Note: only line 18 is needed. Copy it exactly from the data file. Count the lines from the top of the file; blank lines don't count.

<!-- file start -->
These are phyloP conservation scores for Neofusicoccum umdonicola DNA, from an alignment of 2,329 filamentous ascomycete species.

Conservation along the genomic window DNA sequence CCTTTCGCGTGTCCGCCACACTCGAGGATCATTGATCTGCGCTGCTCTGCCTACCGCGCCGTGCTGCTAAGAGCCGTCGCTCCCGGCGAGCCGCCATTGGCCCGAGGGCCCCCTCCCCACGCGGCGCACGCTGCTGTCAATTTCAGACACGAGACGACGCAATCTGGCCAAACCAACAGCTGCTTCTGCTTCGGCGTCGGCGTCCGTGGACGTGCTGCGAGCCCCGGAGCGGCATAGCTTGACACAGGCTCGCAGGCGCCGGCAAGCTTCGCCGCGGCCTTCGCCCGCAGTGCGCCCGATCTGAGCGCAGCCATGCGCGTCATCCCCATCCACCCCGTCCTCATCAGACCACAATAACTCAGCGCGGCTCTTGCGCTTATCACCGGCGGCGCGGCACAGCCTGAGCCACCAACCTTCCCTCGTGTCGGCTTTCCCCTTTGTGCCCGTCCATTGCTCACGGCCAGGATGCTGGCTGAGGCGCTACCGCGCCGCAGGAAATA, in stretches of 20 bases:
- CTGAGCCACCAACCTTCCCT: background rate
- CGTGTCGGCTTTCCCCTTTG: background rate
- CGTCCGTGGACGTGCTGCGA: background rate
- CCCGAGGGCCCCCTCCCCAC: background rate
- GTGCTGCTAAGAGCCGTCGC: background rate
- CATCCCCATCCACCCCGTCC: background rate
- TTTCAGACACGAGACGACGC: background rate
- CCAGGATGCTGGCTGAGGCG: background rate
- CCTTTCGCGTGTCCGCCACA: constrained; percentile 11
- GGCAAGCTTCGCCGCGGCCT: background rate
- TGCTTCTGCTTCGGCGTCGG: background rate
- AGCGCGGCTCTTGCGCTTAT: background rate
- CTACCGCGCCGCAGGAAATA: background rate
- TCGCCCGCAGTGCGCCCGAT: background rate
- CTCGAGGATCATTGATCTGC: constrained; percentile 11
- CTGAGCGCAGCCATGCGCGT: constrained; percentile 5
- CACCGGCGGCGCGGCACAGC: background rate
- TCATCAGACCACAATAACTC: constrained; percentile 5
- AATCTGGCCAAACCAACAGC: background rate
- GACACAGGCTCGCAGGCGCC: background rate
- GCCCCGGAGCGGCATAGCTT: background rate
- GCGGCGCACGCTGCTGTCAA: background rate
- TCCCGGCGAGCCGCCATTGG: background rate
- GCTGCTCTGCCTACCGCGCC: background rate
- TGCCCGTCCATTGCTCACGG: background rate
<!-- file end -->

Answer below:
- CTGAGCGCAGCCATGCGCGT: constrained; percentile 5